Types of Healthcare Associated Infections (HAIs)

Catheter Associated Urinary Tract Infections (CAUTIs)Urinary Tract
A urinary tract infection (UTI) is an infection in any part of the urinary system, including the urethra, bladder, ureters, and kidneys. These infections are often associated with the insertion of a urinary catheter into a patient. A urinary catheter is a tube inserted into the bladder through the urethra to drain urine. These urinary catheters are commonly used during and after surgery. A catheter can pick up bacteria when it is inserted into the patient and give the bacteria an easy path into the bladder, causing infection. 

To learn more about CAUTIs, visit the Centers for Disease Control and Prevention's (CDC) website: https://www.cdc.gov/HAI/ca_uti/uti.html.  

Central Line Associated Bloodstream Infections (CLABSIs)
A central line is a tube that is put in a large blood vessel in a patient’s chest, arm, neck or groin.  In newborns, it can go in the navel. The end of the tube is placed near the patient’s heart. Central lines are used to give fluids, measure the amount of fluid in the body, or give medicine. If a central line is inserted incorrectly, or not cared for correctly, bacteria can get into the tube and enter the blood, causing an infection. CLABSIs are serious infections that can increase the patient’s stay in the hospital, increase the cost of medical care, and even cause death.

To learn more about CLABSIs, visit the CDC's website: https://www.cdc.gov/HAI/bsi/bsi.html

Hospital-onset (HO) Methicillin Resistant Staphylococcus aureus (MRSA) bacteremia
MRSA is a type of bacteria that is resistant to certain antibiotics. MRSA bacteremia is the presence of MRSA in the blood, which can cause a serious infection. Hospital-onset means that the MRSA bacteremia occurred after admission to the hospital. In the hospital setting, MRSA can be spread by the contaminated hands of healthcare providers, by inserting contaminated devices into a patient's body, or by coming into contact with an infected wound.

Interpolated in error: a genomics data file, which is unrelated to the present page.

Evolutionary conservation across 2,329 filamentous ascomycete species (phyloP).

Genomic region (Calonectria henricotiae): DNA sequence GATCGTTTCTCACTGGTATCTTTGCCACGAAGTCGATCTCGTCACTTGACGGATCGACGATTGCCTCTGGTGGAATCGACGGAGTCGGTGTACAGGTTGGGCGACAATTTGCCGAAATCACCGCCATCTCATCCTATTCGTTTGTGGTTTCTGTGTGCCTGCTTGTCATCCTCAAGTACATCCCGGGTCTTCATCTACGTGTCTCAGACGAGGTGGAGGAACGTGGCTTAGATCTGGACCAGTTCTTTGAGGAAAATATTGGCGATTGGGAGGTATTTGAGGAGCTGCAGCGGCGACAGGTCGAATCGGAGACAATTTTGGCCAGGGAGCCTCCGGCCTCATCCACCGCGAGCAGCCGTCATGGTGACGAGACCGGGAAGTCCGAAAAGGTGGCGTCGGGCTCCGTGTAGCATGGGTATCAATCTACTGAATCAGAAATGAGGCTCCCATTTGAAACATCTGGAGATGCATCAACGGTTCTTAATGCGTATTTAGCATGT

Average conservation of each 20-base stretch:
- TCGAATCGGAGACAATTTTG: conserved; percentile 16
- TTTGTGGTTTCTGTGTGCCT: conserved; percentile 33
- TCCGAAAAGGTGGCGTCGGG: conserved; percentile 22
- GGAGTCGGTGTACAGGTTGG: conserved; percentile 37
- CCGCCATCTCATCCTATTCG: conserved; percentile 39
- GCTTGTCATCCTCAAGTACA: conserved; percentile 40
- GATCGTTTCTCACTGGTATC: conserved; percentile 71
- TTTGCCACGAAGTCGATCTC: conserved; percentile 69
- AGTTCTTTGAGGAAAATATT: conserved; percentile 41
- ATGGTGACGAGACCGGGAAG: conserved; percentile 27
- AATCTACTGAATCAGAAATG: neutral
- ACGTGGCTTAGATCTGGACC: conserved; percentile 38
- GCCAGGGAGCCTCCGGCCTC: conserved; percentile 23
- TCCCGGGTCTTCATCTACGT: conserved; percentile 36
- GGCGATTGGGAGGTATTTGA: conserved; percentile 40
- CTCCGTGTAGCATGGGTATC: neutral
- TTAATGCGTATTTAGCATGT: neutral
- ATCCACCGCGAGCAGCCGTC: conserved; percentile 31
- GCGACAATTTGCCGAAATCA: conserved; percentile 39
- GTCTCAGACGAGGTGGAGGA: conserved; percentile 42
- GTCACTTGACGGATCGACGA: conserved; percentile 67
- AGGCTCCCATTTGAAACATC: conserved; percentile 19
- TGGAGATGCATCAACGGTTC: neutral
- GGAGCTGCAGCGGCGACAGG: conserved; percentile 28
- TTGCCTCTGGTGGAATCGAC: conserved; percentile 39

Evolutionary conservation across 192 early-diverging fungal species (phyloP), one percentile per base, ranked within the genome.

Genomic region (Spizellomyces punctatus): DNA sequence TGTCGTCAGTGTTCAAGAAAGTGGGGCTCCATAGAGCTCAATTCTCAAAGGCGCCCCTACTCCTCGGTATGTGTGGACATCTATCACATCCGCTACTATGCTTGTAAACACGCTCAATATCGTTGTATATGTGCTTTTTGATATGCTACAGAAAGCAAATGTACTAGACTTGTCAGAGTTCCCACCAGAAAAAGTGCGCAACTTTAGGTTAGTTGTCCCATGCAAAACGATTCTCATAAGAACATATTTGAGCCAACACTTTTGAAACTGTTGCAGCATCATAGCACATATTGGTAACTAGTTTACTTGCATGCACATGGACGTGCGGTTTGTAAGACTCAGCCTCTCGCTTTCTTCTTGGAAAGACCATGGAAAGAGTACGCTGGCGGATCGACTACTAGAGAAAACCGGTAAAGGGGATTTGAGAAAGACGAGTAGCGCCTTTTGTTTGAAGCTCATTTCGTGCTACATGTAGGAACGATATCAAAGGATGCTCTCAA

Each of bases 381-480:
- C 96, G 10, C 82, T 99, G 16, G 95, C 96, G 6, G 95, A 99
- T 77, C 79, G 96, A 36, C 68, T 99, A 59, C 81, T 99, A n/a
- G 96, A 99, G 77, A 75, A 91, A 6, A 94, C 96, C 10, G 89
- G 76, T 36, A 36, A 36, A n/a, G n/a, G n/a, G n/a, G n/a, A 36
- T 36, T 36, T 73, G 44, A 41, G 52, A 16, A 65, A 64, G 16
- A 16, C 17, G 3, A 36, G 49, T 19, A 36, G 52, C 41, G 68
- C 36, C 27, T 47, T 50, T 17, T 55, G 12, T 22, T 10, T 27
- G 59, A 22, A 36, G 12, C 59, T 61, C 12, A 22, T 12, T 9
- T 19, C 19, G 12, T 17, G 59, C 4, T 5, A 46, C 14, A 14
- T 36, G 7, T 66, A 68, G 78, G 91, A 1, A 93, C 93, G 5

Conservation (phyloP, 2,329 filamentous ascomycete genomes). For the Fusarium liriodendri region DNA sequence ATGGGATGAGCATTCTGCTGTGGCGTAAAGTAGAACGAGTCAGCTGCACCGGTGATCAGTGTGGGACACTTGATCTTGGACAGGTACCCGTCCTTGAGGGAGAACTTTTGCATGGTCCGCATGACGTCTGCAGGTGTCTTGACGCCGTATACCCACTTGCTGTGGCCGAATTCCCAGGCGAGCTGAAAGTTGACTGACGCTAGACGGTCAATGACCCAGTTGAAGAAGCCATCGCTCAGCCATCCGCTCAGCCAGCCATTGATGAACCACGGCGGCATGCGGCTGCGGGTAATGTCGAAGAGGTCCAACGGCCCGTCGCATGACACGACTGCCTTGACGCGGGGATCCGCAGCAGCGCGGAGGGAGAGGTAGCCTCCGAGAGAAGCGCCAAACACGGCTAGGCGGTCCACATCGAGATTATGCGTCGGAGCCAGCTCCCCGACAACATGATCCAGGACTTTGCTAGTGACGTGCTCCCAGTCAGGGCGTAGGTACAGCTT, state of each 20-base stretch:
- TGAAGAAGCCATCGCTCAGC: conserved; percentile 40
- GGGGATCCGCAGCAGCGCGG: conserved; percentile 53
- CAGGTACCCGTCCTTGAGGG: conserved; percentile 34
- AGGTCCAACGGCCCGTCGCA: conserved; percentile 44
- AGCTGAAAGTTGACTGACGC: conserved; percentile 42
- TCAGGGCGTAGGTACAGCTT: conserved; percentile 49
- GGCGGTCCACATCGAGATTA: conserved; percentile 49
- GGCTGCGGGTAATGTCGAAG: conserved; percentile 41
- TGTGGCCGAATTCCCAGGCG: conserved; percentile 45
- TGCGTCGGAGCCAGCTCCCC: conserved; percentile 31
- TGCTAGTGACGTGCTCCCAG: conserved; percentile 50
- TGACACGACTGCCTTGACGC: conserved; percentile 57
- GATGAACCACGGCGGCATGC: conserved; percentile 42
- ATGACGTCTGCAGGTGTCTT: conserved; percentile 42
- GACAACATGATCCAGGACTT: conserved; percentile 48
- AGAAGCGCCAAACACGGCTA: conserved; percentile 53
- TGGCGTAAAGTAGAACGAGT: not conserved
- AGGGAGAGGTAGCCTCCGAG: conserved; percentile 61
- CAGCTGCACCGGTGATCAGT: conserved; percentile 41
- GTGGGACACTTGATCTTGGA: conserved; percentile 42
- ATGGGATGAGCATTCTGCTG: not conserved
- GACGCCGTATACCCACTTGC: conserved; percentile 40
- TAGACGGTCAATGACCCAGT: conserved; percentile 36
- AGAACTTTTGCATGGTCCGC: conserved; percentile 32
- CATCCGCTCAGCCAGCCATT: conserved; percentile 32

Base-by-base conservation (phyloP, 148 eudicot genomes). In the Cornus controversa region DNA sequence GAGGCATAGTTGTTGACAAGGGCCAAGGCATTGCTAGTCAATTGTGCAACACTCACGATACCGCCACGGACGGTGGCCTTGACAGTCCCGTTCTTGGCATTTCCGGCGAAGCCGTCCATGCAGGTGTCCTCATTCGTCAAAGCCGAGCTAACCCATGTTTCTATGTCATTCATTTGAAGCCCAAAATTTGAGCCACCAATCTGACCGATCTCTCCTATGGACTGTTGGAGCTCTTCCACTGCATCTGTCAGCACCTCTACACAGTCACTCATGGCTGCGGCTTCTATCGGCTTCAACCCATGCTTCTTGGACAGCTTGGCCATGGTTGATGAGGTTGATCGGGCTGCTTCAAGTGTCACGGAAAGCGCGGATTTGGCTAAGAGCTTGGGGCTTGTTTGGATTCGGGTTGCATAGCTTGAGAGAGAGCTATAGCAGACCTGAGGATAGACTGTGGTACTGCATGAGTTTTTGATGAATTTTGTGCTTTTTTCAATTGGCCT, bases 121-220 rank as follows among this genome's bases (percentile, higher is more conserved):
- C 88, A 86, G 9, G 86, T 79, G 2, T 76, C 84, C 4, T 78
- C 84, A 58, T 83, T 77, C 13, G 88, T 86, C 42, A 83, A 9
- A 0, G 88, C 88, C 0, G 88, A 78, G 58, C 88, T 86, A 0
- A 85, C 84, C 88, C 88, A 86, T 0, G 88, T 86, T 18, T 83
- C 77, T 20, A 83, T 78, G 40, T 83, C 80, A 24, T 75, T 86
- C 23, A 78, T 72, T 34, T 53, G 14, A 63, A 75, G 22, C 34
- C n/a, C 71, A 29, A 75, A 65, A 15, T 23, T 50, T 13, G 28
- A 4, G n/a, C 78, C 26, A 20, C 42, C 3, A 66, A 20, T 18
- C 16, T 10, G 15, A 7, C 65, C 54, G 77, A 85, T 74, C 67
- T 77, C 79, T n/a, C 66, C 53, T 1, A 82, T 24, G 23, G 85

To learn more about MRSA in healthcare settings and the community, visit the CDC website: https://www.cdc.gov/mrsa/ or the Connecticut Department of Public Health's webpage: https://portal.ct.gov/DPH/Infectious-Diseases/EEI/Methicillinresistant-Staphylococcus-aureus-MRSA.

Surgical Site Infections (SSIs)
A surgical site infection (SSI) is an infection that occurs after surgery in the part of the body where the surgery took place. Having surgery can increase a patient’s risk of getting an infection by giving bacteria a pathway into normally sterile areas of the body. Surgical site infections can involve the skin only (superficial), or be more serious and involve tissues under the skin, organs, or implanted material.

To learn more about SSIs, visit the CDC's website: https://www.cdc.gov/HAI/ssi/faq_ssi.html

Ventilator-associated Pneumonia (lung infection)

When a patient needs help to breathe, a machine may need to be used. A tube, known as an endotracheal tube, is placed into the throat. The tube is then attached to a breathing machine called a ventilator. It is possible for bacteria and other germs to get into the lungs. When the germs begin to grow, an infection can develop that can give the patient pneumonia. These lung infections are known as ventilator-associated pneumonias.


To learn more ventilator-associated pneumonias, visit the CDC's website: https://www.cdc.gov/HAI/vap/vap.html










To contact the Healthcare Associated Infections Program, please call 860-509-7995.